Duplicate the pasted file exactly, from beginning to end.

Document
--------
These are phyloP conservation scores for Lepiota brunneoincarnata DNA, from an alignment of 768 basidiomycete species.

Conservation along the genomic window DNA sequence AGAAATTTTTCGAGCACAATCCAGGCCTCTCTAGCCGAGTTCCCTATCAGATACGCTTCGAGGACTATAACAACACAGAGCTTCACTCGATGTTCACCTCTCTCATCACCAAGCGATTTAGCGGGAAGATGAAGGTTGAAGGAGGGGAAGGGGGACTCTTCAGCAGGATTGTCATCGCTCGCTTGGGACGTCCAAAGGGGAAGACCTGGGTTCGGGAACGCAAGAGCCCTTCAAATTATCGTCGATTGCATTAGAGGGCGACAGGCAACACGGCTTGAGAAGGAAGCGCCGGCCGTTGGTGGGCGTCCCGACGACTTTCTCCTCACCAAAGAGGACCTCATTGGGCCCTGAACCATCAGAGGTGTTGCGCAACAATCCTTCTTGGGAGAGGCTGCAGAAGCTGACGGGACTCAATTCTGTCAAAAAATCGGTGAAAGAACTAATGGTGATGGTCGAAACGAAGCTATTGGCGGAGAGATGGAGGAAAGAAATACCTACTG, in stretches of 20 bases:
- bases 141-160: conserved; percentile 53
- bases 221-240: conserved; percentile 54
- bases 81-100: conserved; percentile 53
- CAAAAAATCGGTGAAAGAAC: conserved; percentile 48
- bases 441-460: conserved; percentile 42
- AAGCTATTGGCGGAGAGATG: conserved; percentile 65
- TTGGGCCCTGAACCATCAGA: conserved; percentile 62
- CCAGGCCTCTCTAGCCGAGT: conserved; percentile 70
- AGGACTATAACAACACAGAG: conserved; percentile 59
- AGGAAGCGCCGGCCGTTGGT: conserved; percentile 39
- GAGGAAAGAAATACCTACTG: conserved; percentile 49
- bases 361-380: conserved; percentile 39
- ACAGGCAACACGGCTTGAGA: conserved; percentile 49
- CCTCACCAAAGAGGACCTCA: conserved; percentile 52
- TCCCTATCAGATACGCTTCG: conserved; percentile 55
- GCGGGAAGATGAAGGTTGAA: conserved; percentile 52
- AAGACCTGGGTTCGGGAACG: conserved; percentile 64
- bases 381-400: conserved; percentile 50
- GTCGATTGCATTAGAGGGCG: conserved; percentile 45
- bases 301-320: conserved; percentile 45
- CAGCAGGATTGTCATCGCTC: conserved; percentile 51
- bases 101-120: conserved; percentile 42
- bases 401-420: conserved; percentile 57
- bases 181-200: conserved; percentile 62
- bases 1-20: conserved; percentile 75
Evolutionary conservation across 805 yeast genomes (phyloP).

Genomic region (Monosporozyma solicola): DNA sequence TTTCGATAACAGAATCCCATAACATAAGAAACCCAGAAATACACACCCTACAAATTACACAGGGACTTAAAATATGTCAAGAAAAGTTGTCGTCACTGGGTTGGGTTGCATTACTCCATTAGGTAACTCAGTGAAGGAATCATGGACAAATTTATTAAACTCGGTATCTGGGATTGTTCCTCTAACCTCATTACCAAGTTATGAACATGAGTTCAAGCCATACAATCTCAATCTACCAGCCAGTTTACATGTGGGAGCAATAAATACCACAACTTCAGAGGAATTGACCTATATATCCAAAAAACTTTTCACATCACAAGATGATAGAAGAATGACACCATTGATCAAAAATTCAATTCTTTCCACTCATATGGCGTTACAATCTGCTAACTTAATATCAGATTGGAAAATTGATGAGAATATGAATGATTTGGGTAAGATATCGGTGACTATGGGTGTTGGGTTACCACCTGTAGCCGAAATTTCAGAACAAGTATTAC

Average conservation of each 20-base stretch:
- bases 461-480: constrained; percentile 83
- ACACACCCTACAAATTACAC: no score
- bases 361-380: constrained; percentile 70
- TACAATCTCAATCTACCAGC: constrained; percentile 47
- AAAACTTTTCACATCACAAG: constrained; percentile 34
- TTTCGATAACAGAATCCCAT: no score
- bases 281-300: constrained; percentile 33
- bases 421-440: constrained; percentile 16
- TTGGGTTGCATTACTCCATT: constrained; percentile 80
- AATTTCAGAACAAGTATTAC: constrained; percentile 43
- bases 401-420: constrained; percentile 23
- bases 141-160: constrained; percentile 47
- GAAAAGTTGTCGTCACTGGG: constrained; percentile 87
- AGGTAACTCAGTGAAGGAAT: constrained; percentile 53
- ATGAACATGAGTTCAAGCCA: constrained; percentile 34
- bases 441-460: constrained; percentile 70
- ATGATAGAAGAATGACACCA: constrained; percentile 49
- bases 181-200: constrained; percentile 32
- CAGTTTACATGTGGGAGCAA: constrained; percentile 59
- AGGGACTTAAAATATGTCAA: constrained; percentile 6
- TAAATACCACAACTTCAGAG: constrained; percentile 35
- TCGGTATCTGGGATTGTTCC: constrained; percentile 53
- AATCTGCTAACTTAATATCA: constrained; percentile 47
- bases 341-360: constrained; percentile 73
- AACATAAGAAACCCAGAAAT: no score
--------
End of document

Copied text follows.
These are phyloP conservation scores for Lepiota brunneoincarnata DNA, from an alignment of 768 basidiomycete species.

Conservation along the genomic window DNA sequence AGAAATTTTTCGAGCACAATCCAGGCCTCTCTAGCCGAGTTCCCTATCAGATACGCTTCGAGGACTATAACAACACAGAGCTTCACTCGATGTTCACCTCTCTCATCACCAAGCGATTTAGCGGGAAGATGAAGGTTGAAGGAGGGGAAGGGGGACTCTTCAGCAGGATTGTCATCGCTCGCTTGGGACGTCCAAAGGGGAAGACCTGGGTTCGGGAACGCAAGAGCCCTTCAAATTATCGTCGATTGCATTAGAGGGCGACAGGCAACACGGCTTGAGAAGGAAGCGCCGGCCGTTGGTGGGCGTCCCGACGACTTTCTCCTCACCAAAGAGGACCTCATTGGGCCCTGAACCATCAGAGGTGTTGCGCAACAATCCTTCTTGGGAGAGGCTGCAGAAGCTGACGGGACTCAATTCTGTCAAAAAATCGGTGAAAGAACTAATGGTGATGGTCGAAACGAAGCTATTGGCGGAGAGATGGAGGAAAGAAATACCTACTG, in stretches of 20 bases:
- bases 141-160: conserved; percentile 53
- bases 221-240: conserved; percentile 54
- bases 81-100: conserved; percentile 53
- CAAAAAATCGGTGAAAGAAC: conserved; percentile 48
- bases 441-460: conserved; percentile 42
- AAGCTATTGGCGGAGAGATG: conserved; percentile 65
- TTGGGCCCTGAACCATCAGA: conserved; percentile 62
- CCAGGCCTCTCTAGCCGAGT: conserved; percentile 70
- AGGACTATAACAACACAGAG: conserved; percentile 59
- AGGAAGCGCCGGCCGTTGGT: conserved; percentile 39
- GAGGAAAGAAATACCTACTG: conserved; percentile 49
- bases 361-380: conserved; percentile 39
- ACAGGCAACACGGCTTGAGA: conserved; percentile 49
- CCTCACCAAAGAGGACCTCA: conserved; percentile 52
- TCCCTATCAGATACGCTTCG: conserved; percentile 55
- GCGGGAAGATGAAGGTTGAA: conserved; percentile 52
- AAGACCTGGGTTCGGGAACG: conserved; percentile 64
- bases 381-400: conserved; percentile 50
- GTCGATTGCATTAGAGGGCG: conserved; percentile 45
- bases 301-320: conserved; percentile 45
- CAGCAGGATTGTCATCGCTC: conserved; percentile 51
- bases 101-120: conserved; percentile 42
- bases 401-420: conserved; percentile 57
- bases 181-200: conserved; percentile 62
- bases 1-20: conserved; percentile 75
Evolutionary conservation across 805 yeast genomes (phyloP).

Genomic region (Monosporozyma solicola): DNA sequence TTTCGATAACAGAATCCCATAACATAAGAAACCCAGAAATACACACCCTACAAATTACACAGGGACTTAAAATATGTCAAGAAAAGTTGTCGTCACTGGGTTGGGTTGCATTACTCCATTAGGTAACTCAGTGAAGGAATCATGGACAAATTTATTAAACTCGGTATCTGGGATTGTTCCTCTAACCTCATTACCAAGTTATGAACATGAGTTCAAGCCATACAATCTCAATCTACCAGCCAGTTTACATGTGGGAGCAATAAATACCACAACTTCAGAGGAATTGACCTATATATCCAAAAAACTTTTCACATCACAAGATGATAGAAGAATGACACCATTGATCAAAAATTCAATTCTTTCCACTCATATGGCGTTACAATCTGCTAACTTAATATCAGATTGGAAAATTGATGAGAATATGAATGATTTGGGTAAGATATCGGTGACTATGGGTGTTGGGTTACCACCTGTAGCCGAAATTTCAGAACAAGTATTAC

Average conservation of each 20-base stretch:
- bases 461-480: constrained; percentile 83
- ACACACCCTACAAATTACAC: no score
- bases 361-380: constrained; percentile 70
- TACAATCTCAATCTACCAGC: constrained; percentile 47
- AAAACTTTTCACATCACAAG: constrained; percentile 34
- TTTCGATAACAGAATCCCAT: no score
- bases 281-300: constrained; percentile 33
- bases 421-440: constrained; percentile 16
- TTGGGTTGCATTACTCCATT: constrained; percentile 80
- AATTTCAGAACAAGTATTAC: constrained; percentile 43
- bases 401-420: constrained; percentile 23
- bases 141-160: constrained; percentile 47
- GAAAAGTTGTCGTCACTGGG: constrained; percentile 87
- AGGTAACTCAGTGAAGGAAT: constrained; percentile 53
- ATGAACATGAGTTCAAGCCA: constrained; percentile 34
- bases 441-460: constrained; percentile 70
- ATGATAGAAGAATGACACCA: constrained; percentile 49
- bases 181-200: constrained; percentile 32
- CAGTTTACATGTGGGAGCAA: constrained; percentile 59
- AGGGACTTAAAATATGTCAA: constrained; percentile 6
- TAAATACCACAACTTCAGAG: constrained; percentile 35
- TCGGTATCTGGGATTGTTCC: constrained; percentile 53
- AATCTGCTAACTTAATATCA: constrained; percentile 47
- bases 341-360: constrained; percentile 73
- AACATAAGAAACCCAGAAAT: no score